top of page

Oracle ERP Cloud implementation - lessons learnt from the University of Birmingham

Updated: Sep 30, 2020

At the Oracle User Group in Liverpool this week we heard Alison Jinks from the University of Birmingham share their story of moving from systems conceived in 1983 to Oracle Cloud. Here are her lessons learnt, written in first person as she presented them, and golden nuggets of advice for anyone changing their HR, Finance or Payroll technology.

Our aims and approach

  • We started by saying the project would not be an IT, Finance or HR project but a change project

  • We contacted the big players in the ERP market and carried out site visits to learn from other customers outside of the Higher Education sector

  • The aim was to take as much out of the box as possible, with minimal configuration with simplification being the key to success

  • A well-resourced and dedicated team were onboarded and their day jobs back-filled so they could focus full time on the project

  • We also wanted to simplify our complicated systems architecture which looked like we would need 150 integrations to legacy systems. This was subsequently rationalised to 79 which is still a huge number of vendors and plans to manage

Things weren’t quite as we expected

  • The procurement process plan was 6 months, but it ended up being 18 months because the vendors were talking to other prospects and weren’t available

  • The industry was also transitioning to cloud which we hadn’t appreciated and so the consultants helping on the project were gaining experience as we were

  • Oracle was on version 9 when it was procured but by the time, we built the solution, we were building on version 10, testing in version 11, and will be on 13 when we go live in February next year. This meant the goalposts were constantly moving. Oracle are proud that version 13 was the biggest new release for HCM with as many as 10 major changes to the product. This will bring new benefits, but the system had been bought and designed with discrepancies in mind such as case management (HR helpdesk is now available) so we had to change the design and scope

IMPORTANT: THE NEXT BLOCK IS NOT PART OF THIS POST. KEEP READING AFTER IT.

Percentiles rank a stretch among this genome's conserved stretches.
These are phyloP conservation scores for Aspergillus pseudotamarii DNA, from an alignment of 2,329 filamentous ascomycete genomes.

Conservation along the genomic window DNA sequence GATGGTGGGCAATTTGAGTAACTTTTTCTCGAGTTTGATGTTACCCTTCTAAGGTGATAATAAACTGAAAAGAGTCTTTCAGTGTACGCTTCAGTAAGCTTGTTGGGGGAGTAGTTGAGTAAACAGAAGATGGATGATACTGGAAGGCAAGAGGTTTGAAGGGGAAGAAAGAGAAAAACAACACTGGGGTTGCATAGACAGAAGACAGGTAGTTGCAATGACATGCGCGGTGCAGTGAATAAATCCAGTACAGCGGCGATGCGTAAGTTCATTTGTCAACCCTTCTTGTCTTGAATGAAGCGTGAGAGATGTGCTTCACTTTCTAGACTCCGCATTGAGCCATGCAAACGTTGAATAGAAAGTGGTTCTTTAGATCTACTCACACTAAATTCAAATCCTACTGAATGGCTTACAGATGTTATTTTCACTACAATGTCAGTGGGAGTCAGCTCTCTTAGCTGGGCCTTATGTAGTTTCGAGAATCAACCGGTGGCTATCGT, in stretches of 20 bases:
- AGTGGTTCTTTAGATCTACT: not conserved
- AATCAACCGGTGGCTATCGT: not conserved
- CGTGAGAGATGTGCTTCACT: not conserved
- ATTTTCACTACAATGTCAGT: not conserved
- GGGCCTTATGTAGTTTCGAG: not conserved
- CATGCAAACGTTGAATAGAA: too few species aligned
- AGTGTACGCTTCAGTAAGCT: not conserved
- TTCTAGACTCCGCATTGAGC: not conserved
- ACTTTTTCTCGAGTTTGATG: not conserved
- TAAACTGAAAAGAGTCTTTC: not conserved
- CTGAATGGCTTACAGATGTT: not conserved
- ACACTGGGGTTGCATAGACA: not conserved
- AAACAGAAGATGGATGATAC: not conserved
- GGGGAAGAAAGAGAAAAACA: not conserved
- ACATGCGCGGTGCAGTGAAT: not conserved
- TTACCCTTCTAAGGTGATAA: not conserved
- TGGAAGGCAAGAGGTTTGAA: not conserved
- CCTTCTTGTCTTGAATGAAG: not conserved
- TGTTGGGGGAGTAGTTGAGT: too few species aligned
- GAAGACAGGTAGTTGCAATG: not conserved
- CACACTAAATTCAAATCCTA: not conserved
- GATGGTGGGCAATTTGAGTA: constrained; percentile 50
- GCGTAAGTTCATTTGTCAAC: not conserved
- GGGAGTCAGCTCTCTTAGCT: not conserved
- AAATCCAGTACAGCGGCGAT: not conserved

• Ingrained behaviours did slip in and we did end up trying to shape Oracle to fit our ways of working

  • We didn’t want to be bleeding edge, but we were the first HCM cloud implementation in Higher Education so there weren’t similar organisations to learn from. We joined various user groups and contacted American universities of which there are about 6 who were much further ahead than us

  • We realised 10 months into the programme that we really underestimated the complexity of the project. So, we re-baselined which effectively meant pushing go live back 12 months. We decided to go live in 3 phases; HCM, Finance and Payroll, but also recognised that we’d be throwing away a lot of the work we’d done already. So, we made a second bold and brave decision to go live big bang with everything in February 2019. Its ok to change your mind a few times!

  • We took the best people out of their day job to focus on the project, but we soon discovered that talented amateurs are not enough. We didn’t realise we’d definitely need ERP experience from outside

  • We also learnt that this is only the start of the journey and we will have to continue putting time and investment in to get benefit back

  • Previously we were used to releases every 9 to 18 months whereas now there are quarterly updates which are hard to keep up with